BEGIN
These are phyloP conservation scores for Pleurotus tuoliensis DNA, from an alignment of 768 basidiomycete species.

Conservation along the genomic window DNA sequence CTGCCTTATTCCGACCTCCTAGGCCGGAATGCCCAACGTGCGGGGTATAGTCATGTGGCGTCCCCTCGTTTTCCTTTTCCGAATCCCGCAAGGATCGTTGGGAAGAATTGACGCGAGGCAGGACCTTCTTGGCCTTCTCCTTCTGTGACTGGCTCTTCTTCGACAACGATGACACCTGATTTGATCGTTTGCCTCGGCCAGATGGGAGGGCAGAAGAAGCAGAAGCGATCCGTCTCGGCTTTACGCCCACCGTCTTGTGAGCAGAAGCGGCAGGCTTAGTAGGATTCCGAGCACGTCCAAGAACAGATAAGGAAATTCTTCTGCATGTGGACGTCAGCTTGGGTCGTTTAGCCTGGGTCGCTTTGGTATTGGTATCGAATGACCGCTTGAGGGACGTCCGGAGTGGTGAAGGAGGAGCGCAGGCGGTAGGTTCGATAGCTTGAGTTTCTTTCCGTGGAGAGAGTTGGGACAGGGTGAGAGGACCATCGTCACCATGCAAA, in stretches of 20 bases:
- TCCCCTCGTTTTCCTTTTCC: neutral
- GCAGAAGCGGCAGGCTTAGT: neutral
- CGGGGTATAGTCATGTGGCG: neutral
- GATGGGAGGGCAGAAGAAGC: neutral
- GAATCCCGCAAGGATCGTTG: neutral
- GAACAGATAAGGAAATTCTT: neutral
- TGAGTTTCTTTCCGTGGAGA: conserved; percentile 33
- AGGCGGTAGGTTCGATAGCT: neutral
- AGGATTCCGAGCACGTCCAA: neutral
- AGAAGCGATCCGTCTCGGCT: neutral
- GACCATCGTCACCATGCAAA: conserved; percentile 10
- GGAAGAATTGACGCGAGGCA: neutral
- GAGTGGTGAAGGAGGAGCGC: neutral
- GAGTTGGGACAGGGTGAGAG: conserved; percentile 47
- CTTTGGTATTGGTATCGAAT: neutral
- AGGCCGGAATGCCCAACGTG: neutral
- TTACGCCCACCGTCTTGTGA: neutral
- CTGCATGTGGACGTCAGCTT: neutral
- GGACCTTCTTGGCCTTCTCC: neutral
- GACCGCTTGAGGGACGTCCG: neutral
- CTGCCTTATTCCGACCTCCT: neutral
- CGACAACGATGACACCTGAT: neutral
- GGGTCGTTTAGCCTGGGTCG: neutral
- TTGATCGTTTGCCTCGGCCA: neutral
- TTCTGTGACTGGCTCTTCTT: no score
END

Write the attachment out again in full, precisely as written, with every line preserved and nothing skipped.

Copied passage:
These are phyloP conservation scores for Pleurotus tuoliensis DNA, from an alignment of 768 basidiomycete species.

Conservation along the genomic window DNA sequence CTGCCTTATTCCGACCTCCTAGGCCGGAATGCCCAACGTGCGGGGTATAGTCATGTGGCGTCCCCTCGTTTTCCTTTTCCGAATCCCGCAAGGATCGTTGGGAAGAATTGACGCGAGGCAGGACCTTCTTGGCCTTCTCCTTCTGTGACTGGCTCTTCTTCGACAACGATGACACCTGATTTGATCGTTTGCCTCGGCCAGATGGGAGGGCAGAAGAAGCAGAAGCGATCCGTCTCGGCTTTACGCCCACCGTCTTGTGAGCAGAAGCGGCAGGCTTAGTAGGATTCCGAGCACGTCCAAGAACAGATAAGGAAATTCTTCTGCATGTGGACGTCAGCTTGGGTCGTTTAGCCTGGGTCGCTTTGGTATTGGTATCGAATGACCGCTTGAGGGACGTCCGGAGTGGTGAAGGAGGAGCGCAGGCGGTAGGTTCGATAGCTTGAGTTTCTTTCCGTGGAGAGAGTTGGGACAGGGTGAGAGGACCATCGTCACCATGCAAA, in stretches of 20 bases:
- TCCCCTCGTTTTCCTTTTCC: neutral
- GCAGAAGCGGCAGGCTTAGT: neutral
- CGGGGTATAGTCATGTGGCG: neutral
- GATGGGAGGGCAGAAGAAGC: neutral
- GAATCCCGCAAGGATCGTTG: neutral
- GAACAGATAAGGAAATTCTT: neutral
- TGAGTTTCTTTCCGTGGAGA: conserved; percentile 33
- AGGCGGTAGGTTCGATAGCT: neutral
- AGGATTCCGAGCACGTCCAA: neutral
- AGAAGCGATCCGTCTCGGCT: neutral
- GACCATCGTCACCATGCAAA: conserved; percentile 10
- GGAAGAATTGACGCGAGGCA: neutral
- GAGTGGTGAAGGAGGAGCGC: neutral
- GAGTTGGGACAGGGTGAGAG: conserved; percentile 47
- CTTTGGTATTGGTATCGAAT: neutral
- AGGCCGGAATGCCCAACGTG: neutral
- TTACGCCCACCGTCTTGTGA: neutral
- CTGCATGTGGACGTCAGCTT: neutral
- GGACCTTCTTGGCCTTCTCC: neutral
- GACCGCTTGAGGGACGTCCG: neutral
- CTGCCTTATTCCGACCTCCT: neutral
- CGACAACGATGACACCTGAT: neutral
- GGGTCGTTTAGCCTGGGTCG: neutral
- TTGATCGTTTGCCTCGGCCA: neutral
- TTCTGTGACTGGCTCTTCTT: no score